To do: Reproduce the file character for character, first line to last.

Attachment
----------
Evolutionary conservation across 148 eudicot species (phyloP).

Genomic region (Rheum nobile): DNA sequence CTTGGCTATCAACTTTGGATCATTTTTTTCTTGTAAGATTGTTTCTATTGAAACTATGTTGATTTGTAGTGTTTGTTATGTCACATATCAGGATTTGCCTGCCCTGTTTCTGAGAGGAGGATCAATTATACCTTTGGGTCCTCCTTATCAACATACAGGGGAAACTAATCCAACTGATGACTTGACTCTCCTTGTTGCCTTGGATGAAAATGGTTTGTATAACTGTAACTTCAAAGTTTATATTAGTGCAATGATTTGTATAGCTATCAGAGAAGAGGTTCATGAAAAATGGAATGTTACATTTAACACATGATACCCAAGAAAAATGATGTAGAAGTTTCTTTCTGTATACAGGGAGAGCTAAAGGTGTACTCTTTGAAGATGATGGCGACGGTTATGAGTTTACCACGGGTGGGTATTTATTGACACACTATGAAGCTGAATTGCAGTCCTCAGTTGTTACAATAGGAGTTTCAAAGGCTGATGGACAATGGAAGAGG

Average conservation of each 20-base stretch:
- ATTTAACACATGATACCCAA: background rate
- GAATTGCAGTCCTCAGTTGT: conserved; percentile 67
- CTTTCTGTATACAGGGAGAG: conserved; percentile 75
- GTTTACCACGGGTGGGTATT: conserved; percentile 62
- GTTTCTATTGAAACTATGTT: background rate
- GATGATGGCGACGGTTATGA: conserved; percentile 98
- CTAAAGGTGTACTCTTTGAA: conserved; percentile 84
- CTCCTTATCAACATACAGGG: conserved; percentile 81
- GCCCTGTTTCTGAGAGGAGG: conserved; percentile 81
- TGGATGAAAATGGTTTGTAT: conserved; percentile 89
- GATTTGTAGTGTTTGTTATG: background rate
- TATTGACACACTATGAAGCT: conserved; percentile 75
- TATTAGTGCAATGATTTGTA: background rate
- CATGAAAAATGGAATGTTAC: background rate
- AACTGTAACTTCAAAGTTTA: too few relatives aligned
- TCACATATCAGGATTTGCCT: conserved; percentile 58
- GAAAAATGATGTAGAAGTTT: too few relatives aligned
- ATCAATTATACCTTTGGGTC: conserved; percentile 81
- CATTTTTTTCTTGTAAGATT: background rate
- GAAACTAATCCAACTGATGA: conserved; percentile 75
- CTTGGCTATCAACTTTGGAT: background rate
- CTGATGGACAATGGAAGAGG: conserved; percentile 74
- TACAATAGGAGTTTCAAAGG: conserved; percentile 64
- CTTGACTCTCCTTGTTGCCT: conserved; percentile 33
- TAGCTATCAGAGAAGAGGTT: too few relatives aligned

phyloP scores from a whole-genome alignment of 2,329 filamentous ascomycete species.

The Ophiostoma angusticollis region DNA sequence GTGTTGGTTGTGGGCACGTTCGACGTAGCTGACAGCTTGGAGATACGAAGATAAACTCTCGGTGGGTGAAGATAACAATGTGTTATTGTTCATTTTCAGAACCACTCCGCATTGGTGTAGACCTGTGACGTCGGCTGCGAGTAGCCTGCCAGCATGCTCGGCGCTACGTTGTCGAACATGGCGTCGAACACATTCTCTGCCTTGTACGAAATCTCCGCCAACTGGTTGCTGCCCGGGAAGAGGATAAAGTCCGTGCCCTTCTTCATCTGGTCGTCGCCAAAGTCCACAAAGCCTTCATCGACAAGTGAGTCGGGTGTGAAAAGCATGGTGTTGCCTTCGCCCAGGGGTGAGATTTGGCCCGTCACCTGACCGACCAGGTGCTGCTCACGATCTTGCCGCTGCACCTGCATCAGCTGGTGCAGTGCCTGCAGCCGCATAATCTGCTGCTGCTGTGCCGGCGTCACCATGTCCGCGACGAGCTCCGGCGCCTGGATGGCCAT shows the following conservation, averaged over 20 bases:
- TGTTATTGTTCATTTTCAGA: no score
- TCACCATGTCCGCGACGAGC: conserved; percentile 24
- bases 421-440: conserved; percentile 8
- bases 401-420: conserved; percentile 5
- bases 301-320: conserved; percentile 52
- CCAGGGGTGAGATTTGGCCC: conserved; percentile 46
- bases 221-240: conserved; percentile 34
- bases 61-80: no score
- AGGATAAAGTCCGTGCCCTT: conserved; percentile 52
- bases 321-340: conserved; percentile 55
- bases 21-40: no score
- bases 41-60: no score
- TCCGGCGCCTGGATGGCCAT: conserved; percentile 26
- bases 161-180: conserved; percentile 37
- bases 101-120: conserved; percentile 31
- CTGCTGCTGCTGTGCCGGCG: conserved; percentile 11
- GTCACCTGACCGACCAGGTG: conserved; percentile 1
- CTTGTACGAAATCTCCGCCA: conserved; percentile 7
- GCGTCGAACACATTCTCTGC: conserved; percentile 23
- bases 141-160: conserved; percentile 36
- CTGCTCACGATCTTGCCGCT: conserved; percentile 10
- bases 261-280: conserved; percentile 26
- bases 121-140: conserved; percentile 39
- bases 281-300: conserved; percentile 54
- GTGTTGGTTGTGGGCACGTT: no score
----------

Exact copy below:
Evolutionary conservation across 148 eudicot species (phyloP).

Genomic region (Rheum nobile): DNA sequence CTTGGCTATCAACTTTGGATCATTTTTTTCTTGTAAGATTGTTTCTATTGAAACTATGTTGATTTGTAGTGTTTGTTATGTCACATATCAGGATTTGCCTGCCCTGTTTCTGAGAGGAGGATCAATTATACCTTTGGGTCCTCCTTATCAACATACAGGGGAAACTAATCCAACTGATGACTTGACTCTCCTTGTTGCCTTGGATGAAAATGGTTTGTATAACTGTAACTTCAAAGTTTATATTAGTGCAATGATTTGTATAGCTATCAGAGAAGAGGTTCATGAAAAATGGAATGTTACATTTAACACATGATACCCAAGAAAAATGATGTAGAAGTTTCTTTCTGTATACAGGGAGAGCTAAAGGTGTACTCTTTGAAGATGATGGCGACGGTTATGAGTTTACCACGGGTGGGTATTTATTGACACACTATGAAGCTGAATTGCAGTCCTCAGTTGTTACAATAGGAGTTTCAAAGGCTGATGGACAATGGAAGAGG

Average conservation of each 20-base stretch:
- ATTTAACACATGATACCCAA: background rate
- GAATTGCAGTCCTCAGTTGT: conserved; percentile 67
- CTTTCTGTATACAGGGAGAG: conserved; percentile 75
- GTTTACCACGGGTGGGTATT: conserved; percentile 62
- GTTTCTATTGAAACTATGTT: background rate
- GATGATGGCGACGGTTATGA: conserved; percentile 98
- CTAAAGGTGTACTCTTTGAA: conserved; percentile 84
- CTCCTTATCAACATACAGGG: conserved; percentile 81
- GCCCTGTTTCTGAGAGGAGG: conserved; percentile 81
- TGGATGAAAATGGTTTGTAT: conserved; percentile 89
- GATTTGTAGTGTTTGTTATG: background rate
- TATTGACACACTATGAAGCT: conserved; percentile 75
- TATTAGTGCAATGATTTGTA: background rate
- CATGAAAAATGGAATGTTAC: background rate
- AACTGTAACTTCAAAGTTTA: too few relatives aligned
- TCACATATCAGGATTTGCCT: conserved; percentile 58
- GAAAAATGATGTAGAAGTTT: too few relatives aligned
- ATCAATTATACCTTTGGGTC: conserved; percentile 81
- CATTTTTTTCTTGTAAGATT: background rate
- GAAACTAATCCAACTGATGA: conserved; percentile 75
- CTTGGCTATCAACTTTGGAT: background rate
- CTGATGGACAATGGAAGAGG: conserved; percentile 74
- TACAATAGGAGTTTCAAAGG: conserved; percentile 64
- CTTGACTCTCCTTGTTGCCT: conserved; percentile 33
- TAGCTATCAGAGAAGAGGTT: too few relatives aligned

phyloP scores from a whole-genome alignment of 2,329 filamentous ascomycete species.

The Ophiostoma angusticollis region DNA sequence GTGTTGGTTGTGGGCACGTTCGACGTAGCTGACAGCTTGGAGATACGAAGATAAACTCTCGGTGGGTGAAGATAACAATGTGTTATTGTTCATTTTCAGAACCACTCCGCATTGGTGTAGACCTGTGACGTCGGCTGCGAGTAGCCTGCCAGCATGCTCGGCGCTACGTTGTCGAACATGGCGTCGAACACATTCTCTGCCTTGTACGAAATCTCCGCCAACTGGTTGCTGCCCGGGAAGAGGATAAAGTCCGTGCCCTTCTTCATCTGGTCGTCGCCAAAGTCCACAAAGCCTTCATCGACAAGTGAGTCGGGTGTGAAAAGCATGGTGTTGCCTTCGCCCAGGGGTGAGATTTGGCCCGTCACCTGACCGACCAGGTGCTGCTCACGATCTTGCCGCTGCACCTGCATCAGCTGGTGCAGTGCCTGCAGCCGCATAATCTGCTGCTGCTGTGCCGGCGTCACCATGTCCGCGACGAGCTCCGGCGCCTGGATGGCCAT shows the following conservation, averaged over 20 bases:
- TGTTATTGTTCATTTTCAGA: no score
- TCACCATGTCCGCGACGAGC: conserved; percentile 24
- bases 421-440: conserved; percentile 8
- bases 401-420: conserved; percentile 5
- bases 301-320: conserved; percentile 52
- CCAGGGGTGAGATTTGGCCC: conserved; percentile 46
- bases 221-240: conserved; percentile 34
- bases 61-80: no score
- AGGATAAAGTCCGTGCCCTT: conserved; percentile 52
- bases 321-340: conserved; percentile 55
- bases 21-40: no score
- bases 41-60: no score
- TCCGGCGCCTGGATGGCCAT: conserved; percentile 26
- bases 161-180: conserved; percentile 37
- bases 101-120: conserved; percentile 31
- CTGCTGCTGCTGTGCCGGCG: conserved; percentile 11
- GTCACCTGACCGACCAGGTG: conserved; percentile 1
- CTTGTACGAAATCTCCGCCA: conserved; percentile 7
- GCGTCGAACACATTCTCTGC: conserved; percentile 23
- bases 141-160: conserved; percentile 36
- CTGCTCACGATCTTGCCGCT: conserved; percentile 10
- bases 261-280: conserved; percentile 26
- bases 121-140: conserved; percentile 39
- bases 281-300: conserved; percentile 54
- GTGTTGGTTGTGGGCACGTT: no score